There is a cooperative effort being made by all the parties involved to reach an agreement over the washes in Southern Utah. There are strong feelings, but everyone is talking. How will the issue be handled, and what will happen with the future segments of the road still remains to be dealt with.
Archives for June 2011
The discussion rejoins to talk about the possible expansion of authority over the waters of the United States from a definition in the Clean Water Act of 1972 that accounts for the navigable waters of the United States. How far up the river does the corp.’s Authority extend, and how is that established?
Tom Mitchell, council for the Utah state school and institutional trust lands administration, Jason Gipson with the Army Corp. of Engineers and Dean Cox the Washington County Administrator join Terry Wood to talk about the questions that have come out of Southern Utah over who has permitting authority over the washes in Southern Utah . The discussion goes into detail of what the corps. job is as a permitting authority, the concerns of the county over the possibility of the corp. establishing authority over washes in Southern Utah, and the crux of the problem being who should manage the permitting, federal or state government.
Terry Wood steps in for Chad Booth on this week’s episode as we ask the question, “who has jurisdiction over the washes in Southern Utah.” Susan Wood collects the background story on the new southern parkway that takes people from I15 to the new St. George Airport. The road is done, but there are some questions as to whether UDOT secured all of the proper permits. The Army Corp. of Engineers has asserted jurisdictional authority over some of the washes that the new road crosses. The question is whether they have that authority under the clean water act.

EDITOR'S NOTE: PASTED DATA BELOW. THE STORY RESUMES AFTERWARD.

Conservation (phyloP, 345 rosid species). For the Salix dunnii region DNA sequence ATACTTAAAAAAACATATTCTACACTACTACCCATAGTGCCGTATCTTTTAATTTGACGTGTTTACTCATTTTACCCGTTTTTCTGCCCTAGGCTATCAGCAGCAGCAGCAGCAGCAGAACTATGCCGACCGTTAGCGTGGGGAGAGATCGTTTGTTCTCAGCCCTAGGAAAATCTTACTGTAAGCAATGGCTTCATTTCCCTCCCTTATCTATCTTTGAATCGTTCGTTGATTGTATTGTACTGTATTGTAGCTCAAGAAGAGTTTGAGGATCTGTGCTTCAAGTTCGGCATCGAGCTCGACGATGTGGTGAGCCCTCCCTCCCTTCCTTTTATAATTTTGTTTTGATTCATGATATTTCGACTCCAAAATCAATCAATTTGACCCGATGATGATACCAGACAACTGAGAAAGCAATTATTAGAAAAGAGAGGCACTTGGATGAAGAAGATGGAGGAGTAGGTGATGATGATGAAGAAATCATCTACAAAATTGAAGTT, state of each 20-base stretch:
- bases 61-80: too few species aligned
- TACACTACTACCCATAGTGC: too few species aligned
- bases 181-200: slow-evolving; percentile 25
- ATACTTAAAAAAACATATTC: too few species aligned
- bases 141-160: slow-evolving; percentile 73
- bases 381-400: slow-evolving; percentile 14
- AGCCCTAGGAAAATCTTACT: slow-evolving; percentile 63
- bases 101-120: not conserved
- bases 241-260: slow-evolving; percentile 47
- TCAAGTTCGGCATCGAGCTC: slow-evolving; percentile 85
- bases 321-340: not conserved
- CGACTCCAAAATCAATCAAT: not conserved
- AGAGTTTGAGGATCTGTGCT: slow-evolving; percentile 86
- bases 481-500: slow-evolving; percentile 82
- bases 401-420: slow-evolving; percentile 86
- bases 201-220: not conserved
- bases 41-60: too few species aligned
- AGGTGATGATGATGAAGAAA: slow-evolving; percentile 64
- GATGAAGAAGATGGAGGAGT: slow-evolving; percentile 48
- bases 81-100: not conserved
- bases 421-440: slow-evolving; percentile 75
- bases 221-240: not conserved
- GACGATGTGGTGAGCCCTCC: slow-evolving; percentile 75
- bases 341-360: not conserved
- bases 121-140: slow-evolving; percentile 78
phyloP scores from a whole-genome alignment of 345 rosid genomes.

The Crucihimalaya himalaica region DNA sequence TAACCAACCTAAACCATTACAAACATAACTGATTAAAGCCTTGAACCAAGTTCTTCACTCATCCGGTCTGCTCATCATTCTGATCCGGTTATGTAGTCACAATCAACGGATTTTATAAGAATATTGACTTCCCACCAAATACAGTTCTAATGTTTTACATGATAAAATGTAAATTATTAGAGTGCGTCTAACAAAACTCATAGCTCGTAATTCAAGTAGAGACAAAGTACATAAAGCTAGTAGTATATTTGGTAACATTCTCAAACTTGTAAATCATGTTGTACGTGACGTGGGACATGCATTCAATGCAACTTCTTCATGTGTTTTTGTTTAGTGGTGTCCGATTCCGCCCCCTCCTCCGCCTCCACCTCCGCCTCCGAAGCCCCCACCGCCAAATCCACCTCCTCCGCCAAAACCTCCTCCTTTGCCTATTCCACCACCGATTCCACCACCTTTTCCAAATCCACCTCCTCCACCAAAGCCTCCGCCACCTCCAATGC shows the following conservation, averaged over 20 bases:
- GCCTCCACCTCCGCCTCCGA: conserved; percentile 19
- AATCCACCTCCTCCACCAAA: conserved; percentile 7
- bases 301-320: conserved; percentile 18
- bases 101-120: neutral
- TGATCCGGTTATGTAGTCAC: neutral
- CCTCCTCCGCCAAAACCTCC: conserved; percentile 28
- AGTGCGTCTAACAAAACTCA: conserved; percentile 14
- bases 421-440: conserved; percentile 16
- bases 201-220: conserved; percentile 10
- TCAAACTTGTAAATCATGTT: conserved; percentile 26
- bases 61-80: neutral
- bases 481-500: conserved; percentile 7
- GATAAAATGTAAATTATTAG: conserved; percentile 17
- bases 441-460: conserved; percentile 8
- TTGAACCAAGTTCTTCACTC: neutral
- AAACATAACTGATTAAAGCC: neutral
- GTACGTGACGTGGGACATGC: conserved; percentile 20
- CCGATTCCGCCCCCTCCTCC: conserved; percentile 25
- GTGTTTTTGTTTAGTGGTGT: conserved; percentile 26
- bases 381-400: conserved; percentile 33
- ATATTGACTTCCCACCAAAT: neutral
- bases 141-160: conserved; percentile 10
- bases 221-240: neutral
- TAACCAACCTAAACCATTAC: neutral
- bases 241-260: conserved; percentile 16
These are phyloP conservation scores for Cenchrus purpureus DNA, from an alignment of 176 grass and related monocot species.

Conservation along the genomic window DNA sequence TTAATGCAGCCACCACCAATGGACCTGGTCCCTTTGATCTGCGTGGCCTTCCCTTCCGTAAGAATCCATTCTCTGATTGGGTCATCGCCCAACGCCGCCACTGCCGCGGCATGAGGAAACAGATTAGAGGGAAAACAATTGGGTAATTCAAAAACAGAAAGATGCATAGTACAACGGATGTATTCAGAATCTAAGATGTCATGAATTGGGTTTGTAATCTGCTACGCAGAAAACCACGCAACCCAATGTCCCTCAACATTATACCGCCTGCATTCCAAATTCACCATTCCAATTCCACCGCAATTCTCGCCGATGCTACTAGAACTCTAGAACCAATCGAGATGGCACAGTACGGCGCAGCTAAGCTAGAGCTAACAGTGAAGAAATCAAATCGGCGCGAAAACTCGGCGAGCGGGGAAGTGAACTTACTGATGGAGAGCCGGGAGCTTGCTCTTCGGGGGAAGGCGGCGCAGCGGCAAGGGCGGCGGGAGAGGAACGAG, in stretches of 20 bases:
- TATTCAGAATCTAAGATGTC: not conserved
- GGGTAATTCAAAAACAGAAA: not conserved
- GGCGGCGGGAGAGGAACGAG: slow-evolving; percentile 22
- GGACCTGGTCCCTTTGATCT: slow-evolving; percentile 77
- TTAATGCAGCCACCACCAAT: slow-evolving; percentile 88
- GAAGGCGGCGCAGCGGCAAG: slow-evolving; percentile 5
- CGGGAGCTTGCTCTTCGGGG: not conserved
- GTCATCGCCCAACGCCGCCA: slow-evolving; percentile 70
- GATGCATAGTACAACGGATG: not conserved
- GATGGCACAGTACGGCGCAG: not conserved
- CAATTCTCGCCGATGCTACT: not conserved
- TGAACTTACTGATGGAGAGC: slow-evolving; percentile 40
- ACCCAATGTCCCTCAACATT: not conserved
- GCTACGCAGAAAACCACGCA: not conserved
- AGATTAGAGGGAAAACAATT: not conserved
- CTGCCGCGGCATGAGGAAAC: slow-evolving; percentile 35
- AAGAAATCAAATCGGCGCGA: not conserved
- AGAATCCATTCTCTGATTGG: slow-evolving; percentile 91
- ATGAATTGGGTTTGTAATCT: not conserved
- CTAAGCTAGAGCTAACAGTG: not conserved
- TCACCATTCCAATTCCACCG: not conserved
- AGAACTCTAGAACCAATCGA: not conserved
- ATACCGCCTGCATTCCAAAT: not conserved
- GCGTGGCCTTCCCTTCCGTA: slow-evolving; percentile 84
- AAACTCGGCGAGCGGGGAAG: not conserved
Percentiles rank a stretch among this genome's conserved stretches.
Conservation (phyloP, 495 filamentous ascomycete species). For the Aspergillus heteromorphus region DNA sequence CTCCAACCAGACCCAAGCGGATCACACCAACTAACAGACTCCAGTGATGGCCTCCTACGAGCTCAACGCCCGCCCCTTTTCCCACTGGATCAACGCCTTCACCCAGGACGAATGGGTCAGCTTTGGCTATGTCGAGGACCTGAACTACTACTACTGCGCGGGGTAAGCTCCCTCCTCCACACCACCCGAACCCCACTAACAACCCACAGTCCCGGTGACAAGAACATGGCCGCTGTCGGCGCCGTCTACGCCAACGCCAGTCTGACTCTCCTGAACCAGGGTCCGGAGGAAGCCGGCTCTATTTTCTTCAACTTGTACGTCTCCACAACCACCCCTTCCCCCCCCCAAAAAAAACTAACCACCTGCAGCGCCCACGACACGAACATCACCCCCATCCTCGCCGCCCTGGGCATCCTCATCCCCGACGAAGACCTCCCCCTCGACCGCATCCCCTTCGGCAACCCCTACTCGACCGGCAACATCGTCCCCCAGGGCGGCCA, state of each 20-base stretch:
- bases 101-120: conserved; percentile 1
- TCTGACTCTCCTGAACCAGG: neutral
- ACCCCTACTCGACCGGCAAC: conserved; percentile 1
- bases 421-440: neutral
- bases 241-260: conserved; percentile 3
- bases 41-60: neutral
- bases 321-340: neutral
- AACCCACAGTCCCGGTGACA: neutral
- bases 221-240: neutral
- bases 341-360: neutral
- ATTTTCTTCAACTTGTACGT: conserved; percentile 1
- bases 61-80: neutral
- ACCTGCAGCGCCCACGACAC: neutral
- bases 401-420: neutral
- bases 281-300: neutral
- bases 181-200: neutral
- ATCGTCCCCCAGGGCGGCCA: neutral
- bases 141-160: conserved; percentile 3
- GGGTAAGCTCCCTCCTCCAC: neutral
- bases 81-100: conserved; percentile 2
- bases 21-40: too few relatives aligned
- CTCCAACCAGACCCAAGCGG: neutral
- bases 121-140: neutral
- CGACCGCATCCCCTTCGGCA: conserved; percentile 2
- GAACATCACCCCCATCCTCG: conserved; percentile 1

Jared Eldridge, the Juab County attorney, Darcy Goddard, the legal director for the ACLU of Utah, and Richard Mauro is on the Supreme Court task force on indigent defense join Chad Booth at the round table to discuss the challenges that indigent defense creates for the counties. Major issues that present themselves include: having a pool of lawyers that are properly qualified to provide indigent defense (especially in rural Utah). Utah is also one of only two states that doesn’t provide any state funding to indigent defense.